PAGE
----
Upstairs, the multimillion dollar changes are immediately obvious just by glancing at the sea of shelves of books, periodicals, tapes, videos, and other materials.

Before the renovations, three-quarters of the Main Library's collection could be accessed only by librarians who had to search through the crammed stacks in the basement. Now, all the collection is within arm's reach to the public.

"We've spent a lot of time planning, a lot of hours here," said Charlie Oswanski, superintendent of facilities and operation. "People might get the impression in the new area that we've lost some of those comfortable little places to sit and relax because the new area is more wide open. But then you go to the old section and you see that we've maintained that specialness of the cozy and the Art Deco style.

Fine-tuning the project delayed the library's opening by nearly three months, while architects and construction crews tweaked details of the accessibility of the collection, traffic patterns of visitors, and the artistic flow of the rooms, he said.

It shows.

Like any good tale that appeals to the old and young, the Main Library has painstakingly juxtaposed the innovative and high-tech against the traditional and classic; the whimsical against the utilitarian.

"We are thinking ahead, but we are paying homage to the old building, too," said director Clyde Scoles. "There is a lot of ambiance and majesty here."

In the library's old section, a rare book room features the sophistication of 14-foot high stained birch panels, plush chairs, a climate-controlled book vault, and more than 1,000 books, manuscripts, and other documents, including a handwritten letter from Thomas Jefferson and two letters from General Anthony Wayne. Nearby, a genealogy center and labor-history room can put local residents in closer touch with their more personal past as they rest on one of the dozens of deep-stained, smoothly worn 1940s armchairs that have been rescued from the old library and refurbished.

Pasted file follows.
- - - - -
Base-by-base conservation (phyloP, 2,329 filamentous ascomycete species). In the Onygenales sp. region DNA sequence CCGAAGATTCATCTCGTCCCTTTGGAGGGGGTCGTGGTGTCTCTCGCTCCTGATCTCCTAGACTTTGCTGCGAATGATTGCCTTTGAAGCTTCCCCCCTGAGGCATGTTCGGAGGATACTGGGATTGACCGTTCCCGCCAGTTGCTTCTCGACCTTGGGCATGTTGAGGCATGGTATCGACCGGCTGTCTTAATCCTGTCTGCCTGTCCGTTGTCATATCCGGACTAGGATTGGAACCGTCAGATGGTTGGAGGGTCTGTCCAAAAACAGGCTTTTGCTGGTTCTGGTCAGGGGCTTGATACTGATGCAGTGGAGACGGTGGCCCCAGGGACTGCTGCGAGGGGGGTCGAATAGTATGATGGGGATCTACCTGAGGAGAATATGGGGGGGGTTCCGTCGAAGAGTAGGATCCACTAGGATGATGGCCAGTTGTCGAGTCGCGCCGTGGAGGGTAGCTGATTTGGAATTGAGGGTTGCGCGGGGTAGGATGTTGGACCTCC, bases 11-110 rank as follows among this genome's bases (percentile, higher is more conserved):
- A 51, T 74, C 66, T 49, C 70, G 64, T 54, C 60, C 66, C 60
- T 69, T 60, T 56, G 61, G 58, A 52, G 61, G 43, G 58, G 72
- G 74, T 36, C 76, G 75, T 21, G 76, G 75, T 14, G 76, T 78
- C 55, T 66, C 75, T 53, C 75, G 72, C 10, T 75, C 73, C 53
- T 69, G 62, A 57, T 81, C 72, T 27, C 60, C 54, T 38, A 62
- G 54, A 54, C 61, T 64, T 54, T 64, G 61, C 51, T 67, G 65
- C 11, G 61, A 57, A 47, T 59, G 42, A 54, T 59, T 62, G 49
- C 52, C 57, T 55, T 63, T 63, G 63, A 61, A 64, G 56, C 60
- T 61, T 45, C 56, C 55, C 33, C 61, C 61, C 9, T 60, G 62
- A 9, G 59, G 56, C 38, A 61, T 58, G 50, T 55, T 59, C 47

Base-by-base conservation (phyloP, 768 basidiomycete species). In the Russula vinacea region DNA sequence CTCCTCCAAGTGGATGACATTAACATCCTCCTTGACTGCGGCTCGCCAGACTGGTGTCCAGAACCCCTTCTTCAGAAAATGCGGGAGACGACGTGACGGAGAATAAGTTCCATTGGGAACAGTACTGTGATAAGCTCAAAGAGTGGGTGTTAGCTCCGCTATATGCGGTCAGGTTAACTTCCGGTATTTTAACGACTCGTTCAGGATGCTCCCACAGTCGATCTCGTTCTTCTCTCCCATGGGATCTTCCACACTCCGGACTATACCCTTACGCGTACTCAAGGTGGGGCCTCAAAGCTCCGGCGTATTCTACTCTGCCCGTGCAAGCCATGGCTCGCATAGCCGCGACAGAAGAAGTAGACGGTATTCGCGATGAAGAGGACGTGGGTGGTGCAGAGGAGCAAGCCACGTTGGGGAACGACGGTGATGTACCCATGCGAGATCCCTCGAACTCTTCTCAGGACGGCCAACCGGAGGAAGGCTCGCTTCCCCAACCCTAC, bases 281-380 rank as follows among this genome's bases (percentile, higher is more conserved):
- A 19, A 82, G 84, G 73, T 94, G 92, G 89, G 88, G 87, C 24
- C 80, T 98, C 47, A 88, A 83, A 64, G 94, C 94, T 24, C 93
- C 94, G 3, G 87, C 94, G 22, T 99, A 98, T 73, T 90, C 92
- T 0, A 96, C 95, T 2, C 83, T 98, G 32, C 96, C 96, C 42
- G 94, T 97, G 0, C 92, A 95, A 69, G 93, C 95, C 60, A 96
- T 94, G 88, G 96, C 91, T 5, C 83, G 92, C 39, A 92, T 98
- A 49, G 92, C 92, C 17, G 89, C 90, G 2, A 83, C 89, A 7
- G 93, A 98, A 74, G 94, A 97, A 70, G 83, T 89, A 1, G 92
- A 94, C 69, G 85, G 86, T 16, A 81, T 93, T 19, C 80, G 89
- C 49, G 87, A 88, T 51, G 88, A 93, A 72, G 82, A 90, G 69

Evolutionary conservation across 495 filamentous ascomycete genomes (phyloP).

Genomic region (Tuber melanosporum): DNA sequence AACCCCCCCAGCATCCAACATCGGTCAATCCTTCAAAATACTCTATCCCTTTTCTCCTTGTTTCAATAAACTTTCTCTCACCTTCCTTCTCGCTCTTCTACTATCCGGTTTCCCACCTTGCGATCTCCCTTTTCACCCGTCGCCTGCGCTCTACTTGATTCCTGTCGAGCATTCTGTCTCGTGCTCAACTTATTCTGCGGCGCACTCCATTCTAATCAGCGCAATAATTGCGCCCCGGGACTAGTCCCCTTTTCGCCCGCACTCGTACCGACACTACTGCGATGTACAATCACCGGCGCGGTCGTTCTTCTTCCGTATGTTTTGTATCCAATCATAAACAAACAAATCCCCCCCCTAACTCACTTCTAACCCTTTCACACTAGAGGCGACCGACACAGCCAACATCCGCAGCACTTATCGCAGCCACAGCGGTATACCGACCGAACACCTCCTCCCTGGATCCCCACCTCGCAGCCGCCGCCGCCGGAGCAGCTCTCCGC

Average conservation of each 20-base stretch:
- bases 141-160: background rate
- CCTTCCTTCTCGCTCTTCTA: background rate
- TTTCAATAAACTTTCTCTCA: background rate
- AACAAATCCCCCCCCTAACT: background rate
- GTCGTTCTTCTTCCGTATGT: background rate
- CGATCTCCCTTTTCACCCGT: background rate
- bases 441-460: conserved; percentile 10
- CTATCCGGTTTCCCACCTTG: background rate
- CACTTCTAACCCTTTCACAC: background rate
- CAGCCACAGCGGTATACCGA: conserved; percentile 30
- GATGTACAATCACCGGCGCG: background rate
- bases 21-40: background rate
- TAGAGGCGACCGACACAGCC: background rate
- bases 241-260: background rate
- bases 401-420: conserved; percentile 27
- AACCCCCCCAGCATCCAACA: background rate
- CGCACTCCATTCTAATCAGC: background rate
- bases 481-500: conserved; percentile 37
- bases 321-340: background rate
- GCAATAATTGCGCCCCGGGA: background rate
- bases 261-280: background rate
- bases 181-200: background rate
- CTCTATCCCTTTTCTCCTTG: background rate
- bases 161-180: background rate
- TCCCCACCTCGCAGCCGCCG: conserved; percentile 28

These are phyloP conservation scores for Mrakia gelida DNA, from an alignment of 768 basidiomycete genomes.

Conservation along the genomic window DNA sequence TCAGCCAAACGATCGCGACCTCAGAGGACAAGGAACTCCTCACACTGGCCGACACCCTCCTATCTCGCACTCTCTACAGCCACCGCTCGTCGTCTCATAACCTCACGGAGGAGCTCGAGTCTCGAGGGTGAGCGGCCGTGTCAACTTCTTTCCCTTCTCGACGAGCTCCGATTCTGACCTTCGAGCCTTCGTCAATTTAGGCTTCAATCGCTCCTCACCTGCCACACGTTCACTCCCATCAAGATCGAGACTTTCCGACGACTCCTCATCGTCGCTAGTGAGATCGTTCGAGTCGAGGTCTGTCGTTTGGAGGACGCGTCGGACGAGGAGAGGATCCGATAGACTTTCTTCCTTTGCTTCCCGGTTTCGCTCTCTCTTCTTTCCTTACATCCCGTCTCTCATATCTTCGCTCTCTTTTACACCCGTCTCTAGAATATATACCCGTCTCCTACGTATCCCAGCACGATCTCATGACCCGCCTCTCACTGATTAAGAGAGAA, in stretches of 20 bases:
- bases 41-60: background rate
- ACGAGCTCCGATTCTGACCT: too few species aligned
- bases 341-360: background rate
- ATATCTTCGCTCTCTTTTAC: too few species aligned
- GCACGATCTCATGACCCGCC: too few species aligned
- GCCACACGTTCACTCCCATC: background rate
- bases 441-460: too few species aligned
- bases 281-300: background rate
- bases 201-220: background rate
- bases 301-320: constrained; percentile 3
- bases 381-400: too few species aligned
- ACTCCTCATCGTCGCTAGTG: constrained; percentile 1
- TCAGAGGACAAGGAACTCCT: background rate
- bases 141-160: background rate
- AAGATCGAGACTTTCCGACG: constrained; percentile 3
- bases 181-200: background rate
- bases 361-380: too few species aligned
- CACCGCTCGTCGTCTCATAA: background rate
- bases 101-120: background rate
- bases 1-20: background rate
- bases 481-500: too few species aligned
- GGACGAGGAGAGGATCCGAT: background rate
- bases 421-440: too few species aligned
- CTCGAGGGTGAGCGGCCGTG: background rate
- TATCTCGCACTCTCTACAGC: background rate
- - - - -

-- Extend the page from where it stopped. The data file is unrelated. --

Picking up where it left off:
The Art Deco splendor of the old library has been uncovered, spiffed up, and, in some cases, pulled out of nearly forgotten storage.

About 19,000 square feet of Vitrolite panels - rare, locally manufactured opaque glass pieces - have been cleaned and buffed. They include the hand-cut glass scenes from classic literature in the children's room and the scenes of an emerging Toledo in the original lobby.

Lights from the library's auditorium were pulled out of a warehouse, polished, and retrofitted into more modern reading tables in the popular culture room.

Intricately decorated brushed aluminum fixtures from the 1940s were replicated throughout the library's lighting system. They provide just a few of the Art Deco details that extend through the glass Wintergarden - what used to be 10th Street prior to the overhaul - and into the library's new addition. There, banks of computers, television screens, and seemingly endless rows of newspapers, magazines, and books offer the latest in the New York Stock Exchange and today's news, while around the corner, a multimedia section offers the latest entertainment.

"You can see we go from the very traditional to the somewhat contemporary, to the very modern," Ms. Sanford said.

In fact, throughout the library, 155 computers - and possibly more soon -are available to the public.

The first floor of the new addition extends from Adams Street to Madison Avenue. Lining each end of the room are glassed-in conference rooms available free of charge. Upstairs, the McMaster Learning Center is wired for video conferencing, real-time satellite feed from around the world, and computer access at each of the 275 seats.

Just outside the Learning Center is a roof-top civic plaza offering areas for a break in the sun or a picnic.

Of course, there still may be changes, even after opening day.

"There will be two months at least of a shake-down period," Mr. Oswanski said.

In that time, patrons will be inadvertently testing out the layout and accessibility of the library and, offering feedback about the renovations, he said.

"We might still have some work to do," he said.